History tells us that politics plays a vicious role when there is a clash between beliefs and truth. Society has paid a heavy price for allowing politics to have its sway. We should grow wiser from the lessons of history. Let history not repeat itself. Let us not play with precious human lives.
Iranian poet Sa'adi, from the 13th century, is one of the major influential Persian poets of the medieval period. He is recognised in the literary world for the quality of his writing style and in the spiritual realm for the depth of his thoughts.
Sa'adi is best known for his works 'Gulistan' and 'Bostan', where his poetry emphasised unity in mankind, and independence for every individual regardless of social barriers and labels. Many of his poems greatly impacted India and influenced Central Asia.
One particular poem written eight centuries ago became a motto and decorates the gate of the United Nations building entrance. Bani Adam, the Children of Adam, is an aphorism calling for the breaking of all barriers and was quoted by President Obama in a meeting with Iranian leaders.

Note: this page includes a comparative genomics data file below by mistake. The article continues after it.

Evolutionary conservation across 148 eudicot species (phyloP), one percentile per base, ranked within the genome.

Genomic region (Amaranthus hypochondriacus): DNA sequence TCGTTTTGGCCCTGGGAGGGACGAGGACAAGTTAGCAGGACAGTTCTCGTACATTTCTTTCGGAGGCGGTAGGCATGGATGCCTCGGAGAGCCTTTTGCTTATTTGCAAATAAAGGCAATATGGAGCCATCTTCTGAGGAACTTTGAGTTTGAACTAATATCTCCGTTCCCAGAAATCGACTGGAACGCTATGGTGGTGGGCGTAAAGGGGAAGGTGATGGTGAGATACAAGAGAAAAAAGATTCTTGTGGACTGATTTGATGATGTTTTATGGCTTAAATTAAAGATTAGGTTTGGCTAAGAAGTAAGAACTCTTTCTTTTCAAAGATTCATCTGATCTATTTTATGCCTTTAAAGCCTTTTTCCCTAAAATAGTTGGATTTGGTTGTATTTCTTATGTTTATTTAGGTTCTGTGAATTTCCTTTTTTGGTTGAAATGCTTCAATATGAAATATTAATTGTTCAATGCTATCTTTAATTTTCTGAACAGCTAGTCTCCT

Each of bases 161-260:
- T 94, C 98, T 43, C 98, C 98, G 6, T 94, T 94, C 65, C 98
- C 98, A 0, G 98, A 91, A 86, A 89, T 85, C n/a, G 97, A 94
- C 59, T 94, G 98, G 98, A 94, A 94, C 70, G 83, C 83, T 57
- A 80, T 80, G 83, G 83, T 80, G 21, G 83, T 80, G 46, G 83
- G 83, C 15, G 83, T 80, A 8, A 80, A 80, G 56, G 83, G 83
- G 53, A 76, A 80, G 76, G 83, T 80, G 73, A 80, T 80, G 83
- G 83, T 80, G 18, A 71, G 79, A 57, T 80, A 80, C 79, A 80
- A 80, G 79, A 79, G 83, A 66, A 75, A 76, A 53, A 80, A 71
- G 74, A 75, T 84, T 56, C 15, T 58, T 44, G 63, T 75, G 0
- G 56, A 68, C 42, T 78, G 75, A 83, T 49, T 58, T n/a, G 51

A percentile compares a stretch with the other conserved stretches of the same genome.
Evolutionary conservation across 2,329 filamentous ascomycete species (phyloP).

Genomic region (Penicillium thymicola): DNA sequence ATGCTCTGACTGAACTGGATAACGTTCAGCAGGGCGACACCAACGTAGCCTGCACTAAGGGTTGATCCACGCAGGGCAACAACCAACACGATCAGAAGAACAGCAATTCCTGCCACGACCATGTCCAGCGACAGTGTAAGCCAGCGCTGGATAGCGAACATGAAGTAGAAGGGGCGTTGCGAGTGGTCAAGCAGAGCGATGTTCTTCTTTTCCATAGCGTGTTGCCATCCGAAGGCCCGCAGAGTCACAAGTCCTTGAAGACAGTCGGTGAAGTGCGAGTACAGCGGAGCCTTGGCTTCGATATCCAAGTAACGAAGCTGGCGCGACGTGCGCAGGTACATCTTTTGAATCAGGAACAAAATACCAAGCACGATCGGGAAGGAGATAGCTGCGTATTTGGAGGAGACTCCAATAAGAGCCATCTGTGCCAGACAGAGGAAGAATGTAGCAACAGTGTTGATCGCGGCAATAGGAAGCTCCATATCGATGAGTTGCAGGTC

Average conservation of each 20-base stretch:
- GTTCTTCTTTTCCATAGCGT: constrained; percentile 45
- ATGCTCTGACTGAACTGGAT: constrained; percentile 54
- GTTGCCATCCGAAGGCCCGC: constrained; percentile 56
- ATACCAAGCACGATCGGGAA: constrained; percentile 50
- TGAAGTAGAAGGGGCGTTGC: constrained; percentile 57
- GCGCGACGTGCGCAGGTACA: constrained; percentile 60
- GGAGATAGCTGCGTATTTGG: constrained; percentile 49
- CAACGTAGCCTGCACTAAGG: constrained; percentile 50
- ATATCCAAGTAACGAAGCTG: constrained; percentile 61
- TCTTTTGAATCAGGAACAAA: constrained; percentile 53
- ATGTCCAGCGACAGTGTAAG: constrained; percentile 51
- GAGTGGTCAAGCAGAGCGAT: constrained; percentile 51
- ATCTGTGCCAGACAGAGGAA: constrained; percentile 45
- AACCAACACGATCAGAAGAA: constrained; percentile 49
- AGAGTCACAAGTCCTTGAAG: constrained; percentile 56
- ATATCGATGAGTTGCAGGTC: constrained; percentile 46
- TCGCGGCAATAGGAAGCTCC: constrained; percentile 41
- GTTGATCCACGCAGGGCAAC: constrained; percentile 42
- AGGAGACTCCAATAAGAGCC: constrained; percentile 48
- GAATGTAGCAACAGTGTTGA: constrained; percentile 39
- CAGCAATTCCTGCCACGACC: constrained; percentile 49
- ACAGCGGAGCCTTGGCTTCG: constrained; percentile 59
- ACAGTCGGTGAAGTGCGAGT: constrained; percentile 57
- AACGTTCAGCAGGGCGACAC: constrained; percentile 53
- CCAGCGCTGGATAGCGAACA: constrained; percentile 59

A simpler translation of the poem goes like this:
The sons of Adam are limbs of each other,
Having been created of one essence.
When the calamity of time affects one limb
The other limbs cannot remain at rest.
If you have no sympathy for the troubles of others,
You are unworthy to be called by the name of a Human.
Then we have the famous verse signifying the essence and spirit of dialogue:
Guftagu Band Na Ho Baat Se Baat Chale
Subah Tak Sham-E-Mulakaat Chale...
Regzaron Se Adavat Ke Guzar Jayenge
Khoon Ke Dariyaon Se Hum Paar Utar Jayenge
(Keep the dialogue going, one word leading to another,
The evening rendezvous lasting till dawn
We shall cross the deserts of hate
And bridge the rivers of blood).
(Ali Sardar Jafri-Sarhad)
Moin Qazi is the author of the bestselling book, Village Diary of a Heretic Banker. He has worked in the development finance sector for almost four decades.